Thursday, 16 April 2009

Simple psychological intervention boosts school performance of ethnic minority students

Fear of failure at school can be crippling, especially for ethnic minority students. Research shows it's all too common for them to fear that their own poor performance will reinforce negative stereotypes. Unfortunately this anxiety only serves to undermine their achievement, thus perpetuating the cycle. Now Geoff Cohen and colleagues have shown a simple psychological intervention based on self-affirmation can help prevent this downward spiral, leading to academic benefits up to two years' later.

The intervention involved twelve-year-old students at an American school choosing one or more values, such as relationships with friends or family, music, art, politics, and so on, and then spending 10 minutes writing about why those values were important to them. Doing this has been shown in past research to reduce stress and to bolster people's ability to withstand the threat of failure.

Students in the intervention group did this three to five times over the course of a year. To test whether the intervention needs boosting, half of these students subsequently repeated the intervention two to four times over a second yearly period, whilst the other half did not.

For African American students, completing this intervention had a beneficial effect on their academic grades both early on in the study and at the end of the two-year period (a boost of approximately half a grade), compared with students who completed a neutral control intervention, which required them to write about their morning routine. Students completing the intervention were also less likely to be put into a remediation class for poorly performing students.

African American students who were lower performers at the study start showed greater benefit from the intervention, thus supporting the researchers' contention that the intervention works by putting the brakes on a negative cycle.

Moreover, the African American students who received the intervention in just the first year showed just as much benefit two years on as did those students who carried on receiving the intervention throughout the study. This shows that the effect of the intervention is long-lasting and does not need to be boosted over time. European American students, in the majority at the school, did not benefit from the intervention, regardless of their initial academic performance.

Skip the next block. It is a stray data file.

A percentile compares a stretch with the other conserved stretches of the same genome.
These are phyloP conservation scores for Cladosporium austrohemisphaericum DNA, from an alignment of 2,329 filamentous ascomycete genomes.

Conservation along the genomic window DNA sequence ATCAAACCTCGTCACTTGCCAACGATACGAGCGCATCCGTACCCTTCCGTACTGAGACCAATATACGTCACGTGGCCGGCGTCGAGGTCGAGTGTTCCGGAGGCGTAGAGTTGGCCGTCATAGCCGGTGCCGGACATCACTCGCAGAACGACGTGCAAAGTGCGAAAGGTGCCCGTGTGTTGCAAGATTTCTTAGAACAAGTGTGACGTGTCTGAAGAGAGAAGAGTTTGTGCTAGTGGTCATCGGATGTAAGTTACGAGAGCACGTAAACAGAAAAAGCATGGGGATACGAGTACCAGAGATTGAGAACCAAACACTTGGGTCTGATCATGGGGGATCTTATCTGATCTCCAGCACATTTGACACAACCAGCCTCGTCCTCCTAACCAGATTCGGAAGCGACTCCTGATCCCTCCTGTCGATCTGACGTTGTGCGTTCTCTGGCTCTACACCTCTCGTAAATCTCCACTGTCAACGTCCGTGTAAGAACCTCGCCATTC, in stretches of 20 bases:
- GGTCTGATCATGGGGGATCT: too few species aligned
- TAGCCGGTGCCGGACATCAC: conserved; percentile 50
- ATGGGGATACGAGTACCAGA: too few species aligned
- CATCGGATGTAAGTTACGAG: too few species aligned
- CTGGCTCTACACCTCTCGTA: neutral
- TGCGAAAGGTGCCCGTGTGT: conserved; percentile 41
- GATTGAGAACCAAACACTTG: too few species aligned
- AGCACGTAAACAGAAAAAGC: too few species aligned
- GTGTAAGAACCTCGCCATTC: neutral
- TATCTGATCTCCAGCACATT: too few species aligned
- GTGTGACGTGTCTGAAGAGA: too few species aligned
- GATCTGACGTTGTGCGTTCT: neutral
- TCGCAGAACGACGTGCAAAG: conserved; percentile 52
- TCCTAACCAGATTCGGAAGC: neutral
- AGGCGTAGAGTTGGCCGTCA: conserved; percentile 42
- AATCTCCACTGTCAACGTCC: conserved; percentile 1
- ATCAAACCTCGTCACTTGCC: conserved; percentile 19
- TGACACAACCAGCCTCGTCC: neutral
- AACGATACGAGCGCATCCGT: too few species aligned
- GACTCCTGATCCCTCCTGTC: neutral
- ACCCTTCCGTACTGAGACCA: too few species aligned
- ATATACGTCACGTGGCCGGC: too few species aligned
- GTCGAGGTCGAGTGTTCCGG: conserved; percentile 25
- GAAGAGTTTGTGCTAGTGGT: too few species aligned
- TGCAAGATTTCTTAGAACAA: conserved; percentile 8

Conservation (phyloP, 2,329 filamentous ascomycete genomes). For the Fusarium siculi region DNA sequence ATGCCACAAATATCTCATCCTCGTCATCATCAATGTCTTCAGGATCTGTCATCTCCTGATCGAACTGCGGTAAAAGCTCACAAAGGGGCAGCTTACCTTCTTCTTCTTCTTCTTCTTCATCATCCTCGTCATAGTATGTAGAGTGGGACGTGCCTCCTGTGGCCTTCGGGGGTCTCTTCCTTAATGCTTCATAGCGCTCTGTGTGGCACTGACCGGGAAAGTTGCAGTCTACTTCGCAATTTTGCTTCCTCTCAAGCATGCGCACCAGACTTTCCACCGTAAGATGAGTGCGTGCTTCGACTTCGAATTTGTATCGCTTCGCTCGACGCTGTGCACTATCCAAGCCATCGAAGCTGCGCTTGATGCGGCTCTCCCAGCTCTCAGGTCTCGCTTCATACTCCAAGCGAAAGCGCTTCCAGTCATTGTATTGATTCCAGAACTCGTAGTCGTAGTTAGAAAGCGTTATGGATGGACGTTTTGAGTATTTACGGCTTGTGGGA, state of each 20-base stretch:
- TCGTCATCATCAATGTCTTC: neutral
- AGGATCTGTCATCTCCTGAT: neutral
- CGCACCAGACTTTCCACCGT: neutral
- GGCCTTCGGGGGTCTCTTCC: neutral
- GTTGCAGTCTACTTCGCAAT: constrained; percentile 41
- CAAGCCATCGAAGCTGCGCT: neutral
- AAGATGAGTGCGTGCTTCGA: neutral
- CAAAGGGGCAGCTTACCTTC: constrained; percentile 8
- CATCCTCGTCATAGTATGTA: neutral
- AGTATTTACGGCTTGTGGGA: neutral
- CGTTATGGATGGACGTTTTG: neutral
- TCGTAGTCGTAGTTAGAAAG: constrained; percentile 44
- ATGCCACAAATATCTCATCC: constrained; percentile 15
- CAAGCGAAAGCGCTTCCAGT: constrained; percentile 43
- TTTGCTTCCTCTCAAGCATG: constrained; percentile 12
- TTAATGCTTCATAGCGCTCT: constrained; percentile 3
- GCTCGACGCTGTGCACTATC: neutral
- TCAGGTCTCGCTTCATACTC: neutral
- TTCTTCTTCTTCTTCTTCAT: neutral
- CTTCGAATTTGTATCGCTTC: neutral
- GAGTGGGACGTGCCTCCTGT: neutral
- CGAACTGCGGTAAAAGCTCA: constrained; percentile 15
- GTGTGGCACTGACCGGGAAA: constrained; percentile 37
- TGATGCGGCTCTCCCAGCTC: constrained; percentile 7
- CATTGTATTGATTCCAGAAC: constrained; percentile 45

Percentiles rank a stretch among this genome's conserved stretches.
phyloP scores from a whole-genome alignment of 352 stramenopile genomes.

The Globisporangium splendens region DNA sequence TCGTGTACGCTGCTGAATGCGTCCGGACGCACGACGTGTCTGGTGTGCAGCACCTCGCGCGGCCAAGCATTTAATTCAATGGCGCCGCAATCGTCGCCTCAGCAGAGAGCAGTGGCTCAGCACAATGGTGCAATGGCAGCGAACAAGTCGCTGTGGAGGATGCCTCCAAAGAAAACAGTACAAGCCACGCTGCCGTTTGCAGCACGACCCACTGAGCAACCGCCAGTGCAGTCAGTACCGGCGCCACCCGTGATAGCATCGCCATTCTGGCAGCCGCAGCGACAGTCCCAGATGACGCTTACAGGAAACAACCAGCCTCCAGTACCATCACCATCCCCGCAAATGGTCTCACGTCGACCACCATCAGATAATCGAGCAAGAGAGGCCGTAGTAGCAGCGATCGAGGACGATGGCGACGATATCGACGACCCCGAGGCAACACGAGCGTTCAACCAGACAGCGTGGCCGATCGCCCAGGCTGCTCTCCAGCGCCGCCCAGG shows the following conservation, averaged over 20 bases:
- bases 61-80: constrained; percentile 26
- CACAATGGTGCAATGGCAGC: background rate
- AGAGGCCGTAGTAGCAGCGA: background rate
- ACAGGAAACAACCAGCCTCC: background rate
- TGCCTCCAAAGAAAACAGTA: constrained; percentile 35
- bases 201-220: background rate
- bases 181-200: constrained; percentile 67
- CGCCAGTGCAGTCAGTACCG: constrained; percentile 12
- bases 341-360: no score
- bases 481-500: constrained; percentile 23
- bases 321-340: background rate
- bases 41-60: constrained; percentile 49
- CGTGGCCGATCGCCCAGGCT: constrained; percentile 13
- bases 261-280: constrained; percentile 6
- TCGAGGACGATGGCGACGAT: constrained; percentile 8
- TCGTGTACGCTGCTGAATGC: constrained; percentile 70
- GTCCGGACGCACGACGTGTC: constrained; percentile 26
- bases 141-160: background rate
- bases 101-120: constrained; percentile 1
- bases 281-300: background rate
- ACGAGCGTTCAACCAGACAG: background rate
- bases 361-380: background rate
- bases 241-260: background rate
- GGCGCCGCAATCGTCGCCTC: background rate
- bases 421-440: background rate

"The findings demonstrate how initial psychological processes, triggered by an apparently subtle intervention, can have psychological and pragmatic effects that perpetuate themselves over extended time spans," the researchers said.
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ResearchBlogging.orgGeoffrey Cohen, Julio Garcia, Valerie Purdie-Vaughns, Nancy Apfel, & Patricia Brzustoski (2009). Recursive Processes in Self-Affirmation: Intervening to Close the Minority Achievement Gap. Science DOI: 10.1126/science.1170769

Post written by Christian Jarrett (@psych_writer) for the BPS Research Digest.

3 comments:

  1. Very interesting. This seems to indicate that even small efforts at reaching out can pay large dividends down the road. I have to say, though, that one sentence in your article tested my credulity. I'm sure you know the one:

    "European American students, in the majority at the school, did not benefit from the intervention, regardless of their initial academic performance."

    That one sentence screams for an article all its own. "Why is that?" "That can't be true!" More information about that would be really helpful. Thanks.

    Clifford Young

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  2. Interesting study! Concerning Clifford Young's comment about why the European American students did not benefit from the intervention, much has been written about this phenomenon. In this particular case, the 'affirmation' intervention was designed to reduce "psychological threat and stress" which is experienced by ethnic minority students. Specifically the authors stated "The intervention should benefit students from groups subjected to threat pervasive enough to undermine their average performance—in this case, negatively stereotyped minority students."

    It is then not surprising that an intervention designed to reduce this perceived threat would not be effective among children not experiencing such threat. Of course, the results would be expected to be different if conducted in a different type of school or community.

    Cheers, Nestor.

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  3. Fascinating. Thanks for reporting on this research. And thanks for the excellent response above, Nestor!

    Susana

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